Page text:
Tuesday, May 11, 2010

We humans can't have a major effect on the atmosphere...

..or can we.

The Earth's atmosphere is a very thin layer of gas, relative to the planet itself. If we imagine the earth as being the size of a basketball(a diameter of a little more than 9 inches), the atmosphere would be about 1/100 of an inch. Moreover that atmosphere contains about 78% nitrogen gas, about 21% Oxygen, a little less than 1 percent argon- the rest is water vapour,CO2 and other gases such as methane.

So the actual gases responsible for the green house effect that traps heat in our atmosphere comprise about 1 percent of our atmosphere. So we don't have to change the composition of our atmosphere much to have an effect on it.

The total mass of our atmosphere is 15 x 10-18 Kg(15 000 000 000 000 000 000 Kg) or 30 x 10 -18 lbs.
These days, humans emit 26 gigatonnes or 26 x 10-9 tonnes of carbon dioxide into the atmosphere or about 2% extra carbon dioxide per year. The earth's environment absorbs about half of that( which is causing acidification of the oceans, among other problems). Of course, methane and water vapour also contribute to green house gases, and human activity produces them, too.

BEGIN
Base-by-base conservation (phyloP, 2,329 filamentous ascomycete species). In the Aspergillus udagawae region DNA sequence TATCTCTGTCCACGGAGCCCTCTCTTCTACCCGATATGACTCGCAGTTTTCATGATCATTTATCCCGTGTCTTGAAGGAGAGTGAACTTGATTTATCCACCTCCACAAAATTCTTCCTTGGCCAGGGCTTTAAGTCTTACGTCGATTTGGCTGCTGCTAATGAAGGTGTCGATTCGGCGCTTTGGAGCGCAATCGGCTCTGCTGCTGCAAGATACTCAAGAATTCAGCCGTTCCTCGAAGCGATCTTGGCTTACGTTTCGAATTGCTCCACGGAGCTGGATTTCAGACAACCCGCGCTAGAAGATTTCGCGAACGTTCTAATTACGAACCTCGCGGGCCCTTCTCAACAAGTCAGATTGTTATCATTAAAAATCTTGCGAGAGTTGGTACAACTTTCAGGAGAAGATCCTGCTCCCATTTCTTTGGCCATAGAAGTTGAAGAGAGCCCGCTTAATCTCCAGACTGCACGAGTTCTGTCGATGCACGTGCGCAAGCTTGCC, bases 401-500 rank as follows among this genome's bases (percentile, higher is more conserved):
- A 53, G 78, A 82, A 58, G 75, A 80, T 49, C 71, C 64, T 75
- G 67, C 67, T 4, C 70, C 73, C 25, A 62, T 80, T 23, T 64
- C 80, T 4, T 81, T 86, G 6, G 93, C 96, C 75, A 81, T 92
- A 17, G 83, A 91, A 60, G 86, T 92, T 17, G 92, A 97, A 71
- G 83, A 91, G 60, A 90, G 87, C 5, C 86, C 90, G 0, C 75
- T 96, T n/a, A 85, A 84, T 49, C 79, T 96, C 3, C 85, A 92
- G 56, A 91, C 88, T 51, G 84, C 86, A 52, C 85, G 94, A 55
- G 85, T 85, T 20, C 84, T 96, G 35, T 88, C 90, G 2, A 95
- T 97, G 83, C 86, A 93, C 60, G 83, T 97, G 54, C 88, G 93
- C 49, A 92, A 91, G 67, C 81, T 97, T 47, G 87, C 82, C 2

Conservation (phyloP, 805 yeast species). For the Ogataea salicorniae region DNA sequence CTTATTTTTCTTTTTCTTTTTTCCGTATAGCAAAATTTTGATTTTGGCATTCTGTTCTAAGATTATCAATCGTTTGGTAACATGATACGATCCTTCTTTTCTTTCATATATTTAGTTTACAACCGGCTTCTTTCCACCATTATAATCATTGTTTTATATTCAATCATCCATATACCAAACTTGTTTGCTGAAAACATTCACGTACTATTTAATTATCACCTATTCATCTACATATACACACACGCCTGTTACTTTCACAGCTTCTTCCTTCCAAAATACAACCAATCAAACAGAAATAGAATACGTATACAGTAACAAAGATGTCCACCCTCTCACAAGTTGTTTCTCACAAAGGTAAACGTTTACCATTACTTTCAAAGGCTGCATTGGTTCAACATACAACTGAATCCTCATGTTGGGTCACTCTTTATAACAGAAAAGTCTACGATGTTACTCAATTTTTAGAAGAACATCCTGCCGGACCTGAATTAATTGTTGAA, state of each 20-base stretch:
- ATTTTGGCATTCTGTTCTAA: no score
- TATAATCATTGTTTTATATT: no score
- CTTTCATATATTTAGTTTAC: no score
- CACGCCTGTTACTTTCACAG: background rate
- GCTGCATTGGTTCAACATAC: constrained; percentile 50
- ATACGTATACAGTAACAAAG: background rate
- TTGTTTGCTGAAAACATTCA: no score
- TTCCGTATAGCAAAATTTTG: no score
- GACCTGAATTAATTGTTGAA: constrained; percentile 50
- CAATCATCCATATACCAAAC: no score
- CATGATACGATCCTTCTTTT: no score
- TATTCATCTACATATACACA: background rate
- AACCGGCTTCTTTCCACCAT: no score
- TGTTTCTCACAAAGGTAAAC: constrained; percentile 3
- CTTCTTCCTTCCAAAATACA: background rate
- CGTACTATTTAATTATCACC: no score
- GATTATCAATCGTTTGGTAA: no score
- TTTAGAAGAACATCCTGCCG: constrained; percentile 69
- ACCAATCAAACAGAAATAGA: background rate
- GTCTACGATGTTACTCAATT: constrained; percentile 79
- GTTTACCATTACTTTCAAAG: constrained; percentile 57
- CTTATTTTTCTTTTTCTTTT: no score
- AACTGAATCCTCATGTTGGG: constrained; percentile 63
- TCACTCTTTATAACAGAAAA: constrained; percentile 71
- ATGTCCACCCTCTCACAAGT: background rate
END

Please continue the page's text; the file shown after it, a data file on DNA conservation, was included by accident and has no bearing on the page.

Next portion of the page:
So we are making a massive change in the small quantity of gases that keep our planet at a habitable temperature. This current rate has been typical of the last ten years, so our atmosphere should have shown in the region of a 10 % increase in atmospheric CO2 in the last ten years. The WMO reports an increase of 1.8 ppm of CO2 per year over the last decade or 18 parts per million increase out of about 360 ppm. This seems low, and leaves the question, where has all the carbon gone? is it my math? On the other hand, the WMO indicates a 5%/annum increase in CO2- which means doubling in 20 years.

"If I had to choose between betraying my country and betraying my friend, I hope I should have the guts to betray my country."
-E.M. Forster